We need to approach teaching humbly, and we need to be honest about what we know and what we don’t know, but if we are believers, at some level, we have a responsibility to teach one another and it’s not honoring to God to try to avoid that responsibility.

What I am saying is that when it comes to this question, who is to teach, there is a balance.  Not everyone is gifted to be set apart as an official teacher in the church, and you should be careful before you take that position, because of the accountability that comes along with it, but at the same it, like it or not, all Christians are called to disciple, and that means they are all called to teach at least informally, because discipleship involves teaching. 

It’s interesting how Paul in 1 Thessalonians 5:12-14 maintains this balance. 

He says, “We ask you, brothers, to respect those who labour among you and are over you in the Lord and admonish you, and to esteem them very highly because of their work.”

Which shows us that Paul has a place for teachers, who are actually paid to teach and to admonish. 

But at the same time he goes on to say in verse 14, “And we urge you brothers, admonish the idle, encourage the fainthearted, help the weak, be patient with all men.”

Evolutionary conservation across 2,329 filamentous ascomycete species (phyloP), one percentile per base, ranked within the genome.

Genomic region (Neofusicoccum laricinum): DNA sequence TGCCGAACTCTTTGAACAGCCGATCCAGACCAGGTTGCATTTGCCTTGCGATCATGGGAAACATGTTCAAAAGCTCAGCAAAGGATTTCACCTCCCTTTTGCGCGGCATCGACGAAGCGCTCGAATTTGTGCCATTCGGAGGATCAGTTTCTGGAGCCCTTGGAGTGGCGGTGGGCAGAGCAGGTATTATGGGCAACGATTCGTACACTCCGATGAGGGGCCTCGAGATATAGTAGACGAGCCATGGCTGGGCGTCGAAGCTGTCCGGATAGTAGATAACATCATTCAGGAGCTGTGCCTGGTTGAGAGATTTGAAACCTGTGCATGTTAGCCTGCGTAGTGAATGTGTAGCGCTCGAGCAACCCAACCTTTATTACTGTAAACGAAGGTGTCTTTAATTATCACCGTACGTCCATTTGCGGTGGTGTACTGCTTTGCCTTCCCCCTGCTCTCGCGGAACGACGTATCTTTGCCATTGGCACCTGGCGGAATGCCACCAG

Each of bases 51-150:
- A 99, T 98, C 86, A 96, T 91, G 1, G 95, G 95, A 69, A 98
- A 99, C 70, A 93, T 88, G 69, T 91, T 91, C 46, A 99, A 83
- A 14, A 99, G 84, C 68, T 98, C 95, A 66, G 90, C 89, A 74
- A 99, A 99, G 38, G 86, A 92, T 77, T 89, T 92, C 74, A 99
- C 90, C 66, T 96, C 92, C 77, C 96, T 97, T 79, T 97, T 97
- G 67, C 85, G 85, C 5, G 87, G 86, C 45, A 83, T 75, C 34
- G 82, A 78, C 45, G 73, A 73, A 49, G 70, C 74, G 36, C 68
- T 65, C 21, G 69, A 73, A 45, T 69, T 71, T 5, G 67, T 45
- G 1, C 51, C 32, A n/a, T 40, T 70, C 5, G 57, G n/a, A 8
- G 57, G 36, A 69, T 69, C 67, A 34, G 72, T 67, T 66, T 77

In other words, don’t think because you have these men who are uniquely gifted to teach that means you can leave all the work to them, but brothers, you get involved in relationships in which you are helping people mature spiritually.  “As part of the mutual ministry that is assigned to every believer, God expects you to be prepared to teach fellow believers whenever it becomes necessary to do so.”

There’s more to making disciples than just hanging out with them and being nice to them and taking them to church with you, you are wanting, you are needing to teach them – to speak the truth in love, to instruct and admonish.